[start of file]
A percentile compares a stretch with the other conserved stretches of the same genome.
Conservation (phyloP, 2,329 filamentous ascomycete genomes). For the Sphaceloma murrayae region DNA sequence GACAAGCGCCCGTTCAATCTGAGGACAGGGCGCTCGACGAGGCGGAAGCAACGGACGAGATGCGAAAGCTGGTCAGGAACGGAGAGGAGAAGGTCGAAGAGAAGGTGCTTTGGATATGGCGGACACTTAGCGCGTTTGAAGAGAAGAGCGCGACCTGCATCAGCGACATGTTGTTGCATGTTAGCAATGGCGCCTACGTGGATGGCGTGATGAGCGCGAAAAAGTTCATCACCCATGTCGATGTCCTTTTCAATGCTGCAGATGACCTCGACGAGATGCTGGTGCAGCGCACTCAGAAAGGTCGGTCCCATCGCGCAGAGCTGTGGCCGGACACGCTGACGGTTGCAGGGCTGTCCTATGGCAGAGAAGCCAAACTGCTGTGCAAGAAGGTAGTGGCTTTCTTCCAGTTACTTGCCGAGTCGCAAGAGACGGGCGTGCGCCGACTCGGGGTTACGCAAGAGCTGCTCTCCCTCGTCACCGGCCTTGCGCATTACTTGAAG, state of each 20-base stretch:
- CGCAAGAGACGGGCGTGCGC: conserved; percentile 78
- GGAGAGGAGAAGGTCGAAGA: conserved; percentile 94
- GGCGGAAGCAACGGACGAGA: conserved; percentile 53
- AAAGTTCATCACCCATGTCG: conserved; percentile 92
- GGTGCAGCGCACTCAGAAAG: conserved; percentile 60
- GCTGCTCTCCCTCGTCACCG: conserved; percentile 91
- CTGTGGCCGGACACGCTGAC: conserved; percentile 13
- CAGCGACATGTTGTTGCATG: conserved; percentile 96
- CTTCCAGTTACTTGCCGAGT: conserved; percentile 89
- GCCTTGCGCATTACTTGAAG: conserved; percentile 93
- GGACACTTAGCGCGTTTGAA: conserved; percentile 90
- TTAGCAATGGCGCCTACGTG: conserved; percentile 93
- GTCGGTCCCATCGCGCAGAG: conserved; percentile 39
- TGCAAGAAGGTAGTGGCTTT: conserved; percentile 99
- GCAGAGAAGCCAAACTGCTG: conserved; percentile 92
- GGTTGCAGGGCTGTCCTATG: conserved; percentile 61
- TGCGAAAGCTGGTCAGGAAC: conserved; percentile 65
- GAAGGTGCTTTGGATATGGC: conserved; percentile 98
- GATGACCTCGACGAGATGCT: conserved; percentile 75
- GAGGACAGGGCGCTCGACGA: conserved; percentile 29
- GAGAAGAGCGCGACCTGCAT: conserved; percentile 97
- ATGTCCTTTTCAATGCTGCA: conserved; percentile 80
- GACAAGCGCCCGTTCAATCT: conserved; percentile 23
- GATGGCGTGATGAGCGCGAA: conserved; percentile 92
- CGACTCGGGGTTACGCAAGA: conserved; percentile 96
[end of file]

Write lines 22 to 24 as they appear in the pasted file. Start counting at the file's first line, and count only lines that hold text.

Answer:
- GAGGACAGGGCGCTCGACGA: conserved; percentile 29
- GAGAAGAGCGCGACCTGCAT: conserved; percentile 97
- ATGTCCTTTTCAATGCTGCA: conserved; percentile 80